Fume hood performance has always been based on a smoke visualization test, where a smoke bomb is placed within the inside the hood on its work surface and as long as the smoke is not seen exiting the sash face, the hood is considered working properly. The recommended face velocity (the velocity of air flowing into the hood through the sash opening or "face") is between 100 and 150 feet per minute (FPM). For years, fume hood users felt that the higher the face velocity, the better the containing hood. High face velocities began to lose favor in the late 1960's with the introduction of the bypass-air hood (shown schematically in FIG. 2), which introduced air above the sash as the sash was closed. Then in the mid 1980's, a performance tracer gas analysis test was developed to measure the performance of a fume hood and the ability thereof to protect the worker. This test for the first time could quantify actual spillage rates in parts per million (ppm), thereby showing how well a hood does perform in varying operating conditions.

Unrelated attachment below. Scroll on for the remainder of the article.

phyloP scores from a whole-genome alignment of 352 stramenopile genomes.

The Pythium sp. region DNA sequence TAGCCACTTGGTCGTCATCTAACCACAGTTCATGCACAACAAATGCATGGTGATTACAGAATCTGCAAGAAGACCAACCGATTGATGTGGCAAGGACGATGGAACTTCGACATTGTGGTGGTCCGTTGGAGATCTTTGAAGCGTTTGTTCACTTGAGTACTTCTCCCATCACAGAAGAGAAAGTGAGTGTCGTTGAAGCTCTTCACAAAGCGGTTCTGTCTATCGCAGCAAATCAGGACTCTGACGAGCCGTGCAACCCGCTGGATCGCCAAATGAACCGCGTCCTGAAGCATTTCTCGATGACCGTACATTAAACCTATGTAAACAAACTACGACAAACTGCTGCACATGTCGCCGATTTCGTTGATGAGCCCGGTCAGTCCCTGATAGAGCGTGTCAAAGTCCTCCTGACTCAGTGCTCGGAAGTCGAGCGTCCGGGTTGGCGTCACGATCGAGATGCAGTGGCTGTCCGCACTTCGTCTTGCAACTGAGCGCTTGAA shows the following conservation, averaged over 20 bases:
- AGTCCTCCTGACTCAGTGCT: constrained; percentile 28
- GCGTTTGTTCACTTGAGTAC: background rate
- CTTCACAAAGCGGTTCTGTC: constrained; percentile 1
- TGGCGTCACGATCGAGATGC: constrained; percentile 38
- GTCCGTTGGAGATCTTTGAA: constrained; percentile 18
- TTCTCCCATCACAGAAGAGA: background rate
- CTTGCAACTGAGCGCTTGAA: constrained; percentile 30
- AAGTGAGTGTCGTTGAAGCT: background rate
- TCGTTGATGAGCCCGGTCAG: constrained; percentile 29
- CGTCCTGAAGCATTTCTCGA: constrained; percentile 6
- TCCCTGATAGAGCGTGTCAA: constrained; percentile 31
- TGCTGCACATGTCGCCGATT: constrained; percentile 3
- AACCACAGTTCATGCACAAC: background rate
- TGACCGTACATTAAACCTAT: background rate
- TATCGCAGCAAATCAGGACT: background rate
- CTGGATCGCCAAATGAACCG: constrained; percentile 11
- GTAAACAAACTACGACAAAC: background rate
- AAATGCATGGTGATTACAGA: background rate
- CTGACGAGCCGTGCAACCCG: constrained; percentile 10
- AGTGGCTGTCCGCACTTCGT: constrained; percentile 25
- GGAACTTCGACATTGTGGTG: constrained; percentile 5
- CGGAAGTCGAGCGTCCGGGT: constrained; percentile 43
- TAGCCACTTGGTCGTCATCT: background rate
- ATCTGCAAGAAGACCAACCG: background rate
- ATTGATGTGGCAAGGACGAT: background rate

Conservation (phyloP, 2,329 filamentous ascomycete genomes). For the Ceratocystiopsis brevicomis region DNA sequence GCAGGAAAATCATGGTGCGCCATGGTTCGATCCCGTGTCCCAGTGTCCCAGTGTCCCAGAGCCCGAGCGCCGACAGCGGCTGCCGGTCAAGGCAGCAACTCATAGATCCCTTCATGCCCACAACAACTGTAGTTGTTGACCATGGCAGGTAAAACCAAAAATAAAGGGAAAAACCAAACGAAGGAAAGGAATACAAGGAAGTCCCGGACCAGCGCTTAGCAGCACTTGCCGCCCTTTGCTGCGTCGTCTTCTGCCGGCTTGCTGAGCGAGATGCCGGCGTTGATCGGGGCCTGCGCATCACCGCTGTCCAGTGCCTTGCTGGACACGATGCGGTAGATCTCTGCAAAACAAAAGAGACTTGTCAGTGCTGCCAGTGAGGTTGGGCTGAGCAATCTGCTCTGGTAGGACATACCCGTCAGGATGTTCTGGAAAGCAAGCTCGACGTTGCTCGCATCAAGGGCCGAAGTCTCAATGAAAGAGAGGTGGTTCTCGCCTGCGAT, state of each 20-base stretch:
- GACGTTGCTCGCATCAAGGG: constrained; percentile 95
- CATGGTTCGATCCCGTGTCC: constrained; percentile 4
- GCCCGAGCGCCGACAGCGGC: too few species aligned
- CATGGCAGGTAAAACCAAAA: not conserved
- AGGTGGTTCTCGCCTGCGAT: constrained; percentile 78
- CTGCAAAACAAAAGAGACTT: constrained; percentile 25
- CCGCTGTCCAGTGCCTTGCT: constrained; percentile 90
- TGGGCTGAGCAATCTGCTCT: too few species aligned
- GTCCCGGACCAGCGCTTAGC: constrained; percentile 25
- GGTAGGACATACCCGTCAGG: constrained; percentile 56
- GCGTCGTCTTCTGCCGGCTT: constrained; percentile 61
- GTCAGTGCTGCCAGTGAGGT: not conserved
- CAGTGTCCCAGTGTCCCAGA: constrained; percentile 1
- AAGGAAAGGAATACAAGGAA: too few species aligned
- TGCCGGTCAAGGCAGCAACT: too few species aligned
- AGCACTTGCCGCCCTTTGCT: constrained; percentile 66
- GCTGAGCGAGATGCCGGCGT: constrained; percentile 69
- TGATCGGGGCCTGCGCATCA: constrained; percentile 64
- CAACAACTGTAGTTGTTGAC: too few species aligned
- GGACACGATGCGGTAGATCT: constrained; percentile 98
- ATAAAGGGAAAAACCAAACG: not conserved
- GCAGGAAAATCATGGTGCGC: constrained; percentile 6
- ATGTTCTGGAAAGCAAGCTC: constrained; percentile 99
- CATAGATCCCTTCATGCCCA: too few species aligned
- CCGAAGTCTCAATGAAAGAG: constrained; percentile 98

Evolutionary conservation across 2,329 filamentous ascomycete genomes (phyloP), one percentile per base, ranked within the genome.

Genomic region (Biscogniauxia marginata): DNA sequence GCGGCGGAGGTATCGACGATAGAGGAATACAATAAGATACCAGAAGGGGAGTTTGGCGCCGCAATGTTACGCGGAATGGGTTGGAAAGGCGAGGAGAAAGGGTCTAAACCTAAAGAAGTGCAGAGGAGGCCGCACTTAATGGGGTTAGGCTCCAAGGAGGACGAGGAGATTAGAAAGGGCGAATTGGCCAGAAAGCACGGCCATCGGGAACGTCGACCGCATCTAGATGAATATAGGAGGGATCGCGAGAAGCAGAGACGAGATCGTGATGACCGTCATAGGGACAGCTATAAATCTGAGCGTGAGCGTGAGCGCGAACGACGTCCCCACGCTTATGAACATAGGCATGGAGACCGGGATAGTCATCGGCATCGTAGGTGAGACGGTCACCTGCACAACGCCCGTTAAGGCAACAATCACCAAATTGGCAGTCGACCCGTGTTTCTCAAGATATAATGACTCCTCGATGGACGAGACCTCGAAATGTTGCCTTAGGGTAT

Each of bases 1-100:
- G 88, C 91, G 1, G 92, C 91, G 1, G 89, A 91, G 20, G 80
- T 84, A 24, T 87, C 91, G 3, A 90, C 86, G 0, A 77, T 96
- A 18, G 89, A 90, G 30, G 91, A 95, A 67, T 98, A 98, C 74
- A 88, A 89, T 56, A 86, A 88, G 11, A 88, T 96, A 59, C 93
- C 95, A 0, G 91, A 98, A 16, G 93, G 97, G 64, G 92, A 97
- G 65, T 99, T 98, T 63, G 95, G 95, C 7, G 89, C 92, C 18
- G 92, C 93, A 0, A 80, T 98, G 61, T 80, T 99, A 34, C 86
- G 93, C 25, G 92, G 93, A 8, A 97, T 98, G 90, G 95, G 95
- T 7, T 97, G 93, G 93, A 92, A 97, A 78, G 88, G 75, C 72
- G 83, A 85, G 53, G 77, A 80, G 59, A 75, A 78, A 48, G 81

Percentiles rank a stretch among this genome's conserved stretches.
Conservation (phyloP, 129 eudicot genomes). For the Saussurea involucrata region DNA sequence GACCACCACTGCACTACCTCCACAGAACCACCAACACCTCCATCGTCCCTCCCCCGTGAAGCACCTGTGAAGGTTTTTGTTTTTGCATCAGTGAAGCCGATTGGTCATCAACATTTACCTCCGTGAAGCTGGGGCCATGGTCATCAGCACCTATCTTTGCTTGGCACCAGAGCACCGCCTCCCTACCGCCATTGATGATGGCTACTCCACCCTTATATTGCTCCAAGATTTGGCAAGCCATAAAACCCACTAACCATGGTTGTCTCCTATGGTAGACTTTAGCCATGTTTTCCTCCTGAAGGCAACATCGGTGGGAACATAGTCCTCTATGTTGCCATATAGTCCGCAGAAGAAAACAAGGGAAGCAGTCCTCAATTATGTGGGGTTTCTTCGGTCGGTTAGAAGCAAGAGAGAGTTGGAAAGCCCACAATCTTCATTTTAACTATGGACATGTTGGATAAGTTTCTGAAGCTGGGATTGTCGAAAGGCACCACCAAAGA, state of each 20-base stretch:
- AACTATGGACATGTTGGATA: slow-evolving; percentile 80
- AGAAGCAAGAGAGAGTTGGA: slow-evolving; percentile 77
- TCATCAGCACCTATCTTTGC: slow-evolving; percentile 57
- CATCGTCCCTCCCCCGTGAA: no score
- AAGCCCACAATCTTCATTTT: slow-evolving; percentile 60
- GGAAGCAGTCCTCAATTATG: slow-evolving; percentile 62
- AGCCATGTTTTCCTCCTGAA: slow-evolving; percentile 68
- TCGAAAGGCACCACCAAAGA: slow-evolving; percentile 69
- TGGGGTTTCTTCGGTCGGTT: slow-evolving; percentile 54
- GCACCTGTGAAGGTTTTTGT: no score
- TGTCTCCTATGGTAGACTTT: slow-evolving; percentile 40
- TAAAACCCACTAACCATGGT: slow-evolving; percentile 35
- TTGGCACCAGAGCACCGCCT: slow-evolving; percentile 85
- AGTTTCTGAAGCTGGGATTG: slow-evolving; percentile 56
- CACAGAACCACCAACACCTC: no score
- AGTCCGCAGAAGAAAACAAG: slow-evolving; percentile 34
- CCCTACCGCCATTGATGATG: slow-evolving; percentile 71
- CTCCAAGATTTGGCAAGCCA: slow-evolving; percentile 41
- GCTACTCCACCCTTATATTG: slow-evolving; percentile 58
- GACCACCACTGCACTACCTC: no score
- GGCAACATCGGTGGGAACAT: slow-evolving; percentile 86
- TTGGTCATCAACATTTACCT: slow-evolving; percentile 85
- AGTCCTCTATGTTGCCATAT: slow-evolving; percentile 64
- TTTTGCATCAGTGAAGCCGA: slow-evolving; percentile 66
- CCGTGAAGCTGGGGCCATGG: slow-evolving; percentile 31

One of the main reasons that this tracer gas performance test was created, was that in an effort to reduce the costly heating ventilation and cooling costs, which increased dramatically in the 1980's, fume hood exhaust volumes were being reduced along with sash window openings to reduce the air conditioning makeup air volume to save energy. Exhaust volumes were reduced either by open loop synchronizing the exhaust valve with sash closing or opening, or by measuring differential pressure and using close-loop systems for controlling the servo exhaust valve. All of these schemes are based on commonly held notions that a constant face velocity provides proper containment as the sash window is manipulated. This assumption is not necessarily true because it fails to address what is the optimum face velocity and therefore, the optimum airflow through the hood to prevent back flow. One of the applicants has developed and improved a vortex control system for fume hoods, illustrated in FIG. 3, and which is the subject of the U.S. Pat. No. 5,697,838, issued to Robert H. Morris on Dec. 16, 1997, which is hereby incorporated herein by reference. Tracer gas studies conducted by Robert H. Morris have shown that the fume hoods are not inherently made safer by using variable volume fixed face velocity control techniques, although energy can be saved through the reduction in the exhaust airflow volume. These tracer gas tests have indicated that the fume hood face velocity is influenced by the internal vortex of the fume hood, and operating variables such as room air distribution, supply air temperature, clutter inside the fume hood, and the location of the fume hood in the lab space. The vortex control system of the U.S. Pat. No. 5,697,838 optimizes the flow of air through a fume hood by dynamically controlling the airflow to provide a stable vortex in the vortex chamber of the hood, which maximizes backflow of fume-laden air through the hood doorway. A highly-sensitive pressure sensor disposed at in the vortex chamber side wall senses minute variations in the vortex pressure indicative of turbulence and sends signal via a transducer to an analog controller, which uses proportional interval and adaptive gain algorithms, to formulate output signals to an actuator which adjusts dampers in the hood system to change the airflow into the vortex chamber.